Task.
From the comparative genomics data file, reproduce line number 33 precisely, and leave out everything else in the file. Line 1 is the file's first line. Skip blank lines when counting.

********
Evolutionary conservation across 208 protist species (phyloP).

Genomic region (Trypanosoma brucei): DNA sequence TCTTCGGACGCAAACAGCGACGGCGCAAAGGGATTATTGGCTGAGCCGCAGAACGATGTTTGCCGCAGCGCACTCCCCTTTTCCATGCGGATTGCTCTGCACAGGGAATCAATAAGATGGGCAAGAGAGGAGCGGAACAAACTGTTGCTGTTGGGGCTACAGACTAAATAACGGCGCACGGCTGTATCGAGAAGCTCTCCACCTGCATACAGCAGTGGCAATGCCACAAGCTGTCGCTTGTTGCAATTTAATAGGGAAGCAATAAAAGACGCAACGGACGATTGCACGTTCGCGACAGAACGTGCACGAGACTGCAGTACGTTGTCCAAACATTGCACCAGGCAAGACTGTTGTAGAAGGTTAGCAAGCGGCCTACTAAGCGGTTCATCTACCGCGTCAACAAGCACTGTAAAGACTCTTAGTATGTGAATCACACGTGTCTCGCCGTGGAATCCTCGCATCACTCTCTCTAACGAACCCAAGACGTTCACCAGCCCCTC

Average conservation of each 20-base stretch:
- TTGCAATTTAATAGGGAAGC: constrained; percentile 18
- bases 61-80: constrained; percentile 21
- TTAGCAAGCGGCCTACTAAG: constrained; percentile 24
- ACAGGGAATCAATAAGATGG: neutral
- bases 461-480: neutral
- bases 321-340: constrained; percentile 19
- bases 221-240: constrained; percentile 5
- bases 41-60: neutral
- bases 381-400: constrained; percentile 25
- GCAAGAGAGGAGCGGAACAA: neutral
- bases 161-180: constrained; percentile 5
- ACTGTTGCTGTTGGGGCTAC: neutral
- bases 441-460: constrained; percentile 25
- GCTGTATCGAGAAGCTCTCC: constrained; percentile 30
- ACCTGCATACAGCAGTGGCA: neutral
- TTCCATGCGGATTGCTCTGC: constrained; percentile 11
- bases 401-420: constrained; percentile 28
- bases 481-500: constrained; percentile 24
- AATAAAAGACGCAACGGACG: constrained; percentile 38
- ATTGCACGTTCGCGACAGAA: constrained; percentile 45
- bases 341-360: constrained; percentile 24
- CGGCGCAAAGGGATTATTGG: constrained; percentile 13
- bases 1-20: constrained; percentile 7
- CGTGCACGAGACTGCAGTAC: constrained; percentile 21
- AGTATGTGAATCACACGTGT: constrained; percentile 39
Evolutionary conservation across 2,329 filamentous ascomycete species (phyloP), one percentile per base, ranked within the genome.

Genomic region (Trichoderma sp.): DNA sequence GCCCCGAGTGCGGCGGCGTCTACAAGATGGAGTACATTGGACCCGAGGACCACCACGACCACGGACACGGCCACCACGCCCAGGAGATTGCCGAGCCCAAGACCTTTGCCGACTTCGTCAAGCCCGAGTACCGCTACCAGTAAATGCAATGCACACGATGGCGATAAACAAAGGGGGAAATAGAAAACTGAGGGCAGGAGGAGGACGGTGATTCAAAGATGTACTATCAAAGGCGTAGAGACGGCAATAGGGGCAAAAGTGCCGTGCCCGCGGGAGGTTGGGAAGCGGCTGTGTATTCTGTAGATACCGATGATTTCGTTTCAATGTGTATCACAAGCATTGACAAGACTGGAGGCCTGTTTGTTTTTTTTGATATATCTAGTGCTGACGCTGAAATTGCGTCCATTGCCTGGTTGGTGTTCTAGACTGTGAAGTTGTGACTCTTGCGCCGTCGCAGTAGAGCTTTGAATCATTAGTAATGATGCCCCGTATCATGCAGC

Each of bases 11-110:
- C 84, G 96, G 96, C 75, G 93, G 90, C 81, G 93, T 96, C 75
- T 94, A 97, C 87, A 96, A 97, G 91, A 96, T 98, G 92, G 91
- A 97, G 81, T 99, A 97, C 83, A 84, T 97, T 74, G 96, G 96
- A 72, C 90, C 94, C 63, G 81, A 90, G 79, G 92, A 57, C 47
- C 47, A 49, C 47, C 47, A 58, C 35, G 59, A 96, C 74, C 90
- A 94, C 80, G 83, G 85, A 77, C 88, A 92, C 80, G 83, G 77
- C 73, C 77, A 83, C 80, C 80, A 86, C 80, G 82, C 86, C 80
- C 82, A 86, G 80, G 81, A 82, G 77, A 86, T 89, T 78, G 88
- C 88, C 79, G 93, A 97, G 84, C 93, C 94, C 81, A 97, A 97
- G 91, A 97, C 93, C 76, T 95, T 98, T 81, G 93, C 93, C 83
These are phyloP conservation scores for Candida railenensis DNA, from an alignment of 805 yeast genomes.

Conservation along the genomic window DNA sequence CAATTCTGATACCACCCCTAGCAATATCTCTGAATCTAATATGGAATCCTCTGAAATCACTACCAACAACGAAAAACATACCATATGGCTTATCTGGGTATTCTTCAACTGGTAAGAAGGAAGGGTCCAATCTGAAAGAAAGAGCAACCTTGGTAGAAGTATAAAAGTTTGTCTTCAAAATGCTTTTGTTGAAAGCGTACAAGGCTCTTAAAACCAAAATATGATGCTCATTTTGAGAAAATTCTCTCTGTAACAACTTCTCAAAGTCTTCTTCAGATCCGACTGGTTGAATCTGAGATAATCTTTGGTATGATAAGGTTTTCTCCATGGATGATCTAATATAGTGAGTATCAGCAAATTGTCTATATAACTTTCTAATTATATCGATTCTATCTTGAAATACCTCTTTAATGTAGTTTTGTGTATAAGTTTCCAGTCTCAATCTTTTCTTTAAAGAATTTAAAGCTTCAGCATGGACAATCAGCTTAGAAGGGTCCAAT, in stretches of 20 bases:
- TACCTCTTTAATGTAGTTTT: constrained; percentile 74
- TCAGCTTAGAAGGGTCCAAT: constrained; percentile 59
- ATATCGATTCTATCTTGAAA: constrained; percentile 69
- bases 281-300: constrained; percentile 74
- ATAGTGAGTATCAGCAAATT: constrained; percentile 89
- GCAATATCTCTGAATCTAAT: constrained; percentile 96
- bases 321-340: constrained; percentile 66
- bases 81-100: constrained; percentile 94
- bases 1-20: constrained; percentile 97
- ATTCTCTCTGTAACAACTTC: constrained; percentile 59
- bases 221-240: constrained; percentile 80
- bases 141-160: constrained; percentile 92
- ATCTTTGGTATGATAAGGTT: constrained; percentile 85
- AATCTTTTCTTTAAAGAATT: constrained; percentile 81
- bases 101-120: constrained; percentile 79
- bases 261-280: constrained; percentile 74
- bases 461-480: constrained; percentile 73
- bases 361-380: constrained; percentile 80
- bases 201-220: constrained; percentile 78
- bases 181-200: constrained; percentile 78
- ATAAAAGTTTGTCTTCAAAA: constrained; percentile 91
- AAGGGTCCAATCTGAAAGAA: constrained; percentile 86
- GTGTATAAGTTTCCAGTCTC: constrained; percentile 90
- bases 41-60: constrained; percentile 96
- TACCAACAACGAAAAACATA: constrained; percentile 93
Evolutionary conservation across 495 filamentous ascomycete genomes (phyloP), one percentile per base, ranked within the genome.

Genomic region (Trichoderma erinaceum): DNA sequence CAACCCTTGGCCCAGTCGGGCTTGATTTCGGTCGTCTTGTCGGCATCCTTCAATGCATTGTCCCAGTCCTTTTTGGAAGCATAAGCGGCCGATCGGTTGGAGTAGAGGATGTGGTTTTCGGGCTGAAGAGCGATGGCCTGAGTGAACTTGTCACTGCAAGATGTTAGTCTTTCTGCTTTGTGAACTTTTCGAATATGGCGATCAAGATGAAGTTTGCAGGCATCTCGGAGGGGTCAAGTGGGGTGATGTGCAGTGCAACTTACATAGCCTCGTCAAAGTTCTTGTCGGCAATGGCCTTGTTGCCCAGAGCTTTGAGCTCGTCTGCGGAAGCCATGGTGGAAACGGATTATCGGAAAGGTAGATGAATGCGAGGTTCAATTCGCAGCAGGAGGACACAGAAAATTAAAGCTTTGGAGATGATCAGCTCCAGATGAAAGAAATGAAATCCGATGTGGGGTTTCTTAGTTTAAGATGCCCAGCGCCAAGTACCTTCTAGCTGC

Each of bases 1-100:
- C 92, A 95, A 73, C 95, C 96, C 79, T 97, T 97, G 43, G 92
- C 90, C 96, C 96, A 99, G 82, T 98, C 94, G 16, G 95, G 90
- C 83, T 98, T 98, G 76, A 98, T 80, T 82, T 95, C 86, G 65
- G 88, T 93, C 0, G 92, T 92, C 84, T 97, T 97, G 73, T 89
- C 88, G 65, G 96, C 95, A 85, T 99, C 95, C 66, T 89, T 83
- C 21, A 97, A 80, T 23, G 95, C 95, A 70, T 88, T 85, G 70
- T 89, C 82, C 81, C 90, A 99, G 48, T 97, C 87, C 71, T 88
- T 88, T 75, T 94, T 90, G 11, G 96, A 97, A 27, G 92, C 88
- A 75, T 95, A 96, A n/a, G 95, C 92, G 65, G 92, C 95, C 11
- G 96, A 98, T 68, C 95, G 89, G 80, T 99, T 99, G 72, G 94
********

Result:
- T 94, A 97, C 87, A 96, A 97, G 91, A 96, T 98, G 92, G 91